Millions of patients will be stopped from having an X-ray on their sore back, hernia repair surgery or scan of their knee to detect arthritis under controversial plans from NHS and doctors to ration “unnecessary” treatment.
The Guardian has seen a list of 34 diagnostic tests and treatments that in future patients in England will only be able to get in exceptional circumstances as part of a drive to save money and relieve the pressure on the NHS.
The sweeping changes they are set to propose include many forms of surgery, as well as ways of detecting illness including CT and MRI scans, and blood tests, for cancer, arthritis, back problems, kidney stones, sinus infections and depression.
If implemented, the clampdown would involve an unprecedentedly radical restriction on patients’ right to access and doctors’ ability to recommend procedures, some of which have been used routinely for decades.
It would also see patients told to have physiotherapy on or use painkillers to dull the pain of an arthritic knee rather than undergo an exploratory operation called an arthroscopy. Kidney stones would no longer be removed in an operating theatre and instead would be treated with sound wave therapy to reduce the pain.
Similarly, in future adenoids would not be removed because evidence now shows that it “is not necessary, doesn’t work well and can cause problems like bleeding and infection”, according to the rationale set out in the document for curtailing that procedure.
Disclosure of the list prompted fears that the move amounts to a major escalation of NHS “rationing”. The Patients Association warned that the changes would force patients to either endure the pain of their condition or pay for private care to tackle it.
Putting “barriers” in the way of people expecting to have so many previously commonplace tests and treatments would lead to “harm and distress”, said Rachel Power, the association’s chief executive.
“Patients have seen the range of treatments offered by the NHS cut back over recent years, and the NHS has been upfront about this being to save cash. Often there are good reasons for not using these ‘low value’ treatments as a first choice, but they are appropriate for some patients.
“We are unhappy at any new barriers being erected between patients and the treatments they need.”
“This is of a piece with the restrictions on prescribing over the counter medicines [which NHS England brought in last year], and patients have told us of the harm and distress this broad programme of restrictions has caused them,” she added.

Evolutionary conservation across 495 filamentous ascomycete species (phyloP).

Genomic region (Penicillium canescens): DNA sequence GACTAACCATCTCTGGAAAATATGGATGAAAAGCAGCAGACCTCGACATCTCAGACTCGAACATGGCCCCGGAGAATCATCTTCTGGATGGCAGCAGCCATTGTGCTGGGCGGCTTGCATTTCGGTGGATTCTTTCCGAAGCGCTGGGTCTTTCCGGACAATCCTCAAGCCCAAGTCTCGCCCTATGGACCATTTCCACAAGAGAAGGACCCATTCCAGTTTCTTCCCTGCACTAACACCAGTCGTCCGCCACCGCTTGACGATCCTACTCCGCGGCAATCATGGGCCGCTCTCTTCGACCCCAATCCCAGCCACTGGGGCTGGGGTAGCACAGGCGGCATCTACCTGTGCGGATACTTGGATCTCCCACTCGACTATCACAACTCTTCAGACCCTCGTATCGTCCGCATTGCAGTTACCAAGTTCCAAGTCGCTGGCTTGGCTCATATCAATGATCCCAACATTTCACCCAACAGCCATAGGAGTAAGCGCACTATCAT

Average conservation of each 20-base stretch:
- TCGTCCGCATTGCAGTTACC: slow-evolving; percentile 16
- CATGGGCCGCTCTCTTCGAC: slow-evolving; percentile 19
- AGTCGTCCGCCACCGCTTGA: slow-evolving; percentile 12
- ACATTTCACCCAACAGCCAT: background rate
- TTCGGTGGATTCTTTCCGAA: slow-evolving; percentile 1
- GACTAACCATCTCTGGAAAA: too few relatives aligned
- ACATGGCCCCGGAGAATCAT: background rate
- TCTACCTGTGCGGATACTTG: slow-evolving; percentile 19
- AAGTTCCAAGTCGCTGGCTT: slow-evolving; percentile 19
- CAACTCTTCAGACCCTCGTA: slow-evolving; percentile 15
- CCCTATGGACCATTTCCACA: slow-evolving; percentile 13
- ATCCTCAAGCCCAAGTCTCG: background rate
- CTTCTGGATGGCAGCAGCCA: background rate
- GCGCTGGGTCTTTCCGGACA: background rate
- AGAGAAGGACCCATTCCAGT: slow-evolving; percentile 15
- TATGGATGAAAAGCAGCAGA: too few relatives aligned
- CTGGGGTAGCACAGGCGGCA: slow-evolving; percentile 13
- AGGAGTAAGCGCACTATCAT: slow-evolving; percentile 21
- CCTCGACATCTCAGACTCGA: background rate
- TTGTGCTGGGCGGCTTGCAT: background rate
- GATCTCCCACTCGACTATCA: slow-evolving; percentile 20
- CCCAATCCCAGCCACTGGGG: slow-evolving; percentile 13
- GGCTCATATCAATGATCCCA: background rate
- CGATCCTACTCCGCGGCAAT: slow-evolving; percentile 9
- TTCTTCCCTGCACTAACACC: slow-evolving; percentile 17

“As a result of this rationing, we know that patients who can afford to pay privately are doing so, while those who can’t are going without and suffering. This is exactly what having an NHS is supposed to prevent.”
The 50-page document is the result of months of detailed and until now secret discussions between four key medical and NHS bodies involved in the NHS’s evidence-based interventions programme, which aims to identify procedures that do not work.
They are NHS England; the Academy of Medical Royal Colleges (AOMRC), which represents the UK’s 220,000 doctors professionally; NHS Clinical Commissioners, which speaks for GP-led clinical commissioning groups; and the National Institute for Health and Care Excellence (Nice), which advises the government and NHS which treatments are effective and represent value for money.
They believe many of the interventions should be scrapped, or at most used very sparingly, because they could make patients anxious or even put them in danger. For example, they are suggesting that the prostate-specific antigen test, which is used to detect prostate cancer – the commonest form of cancer in men – is used much less often.
The document says: “Blood tests to check your prostate are not needed except for very specific cases. Blood tests can lead to further investigation that may also be unnecessary and can cause anxiety.”
The four medical bodies planned to put the proposals out to public consultation this month but had to delay because of general election “purdah” rules.
Hospitals would be told not to operate on patients to try to slow the progress of osteoporosis (brittle bone disease), or if they have sinusitis, or to remove a disc from the spine of someone suffering from crippling pain.
Dr Richard Vautrey, chair of the British Medical Association’s GPs committee, said any changes should be based on the best available evidence and not cost-cutting.
“In the current climate, NHS resources must be used wisely but any restriction on treatments must be based on up to date clinical evidence and not solely on cost.
“Doctors must always be able to provide the best care possible and use their clinical expertise to refer patients for the most appropriate treatments when that is needed.”
Prof Carrie MacEwan, chair of the AOMRC, defended the planned restrictions. “Medicine continually evolves and it’s right that we don’t carry out tests, treatments or procedures when the evidence tells us they are inappropriate or ineffective and which, in some cases, can do more harm than good.
“The list is drawn up by medical experts and senior specialist clinicians who have reviewed the latest evidence from around the world and it’s absolutely right we act on that evidence in the best interests of patients and so that we can focus our resources on things that we know do work,” she added.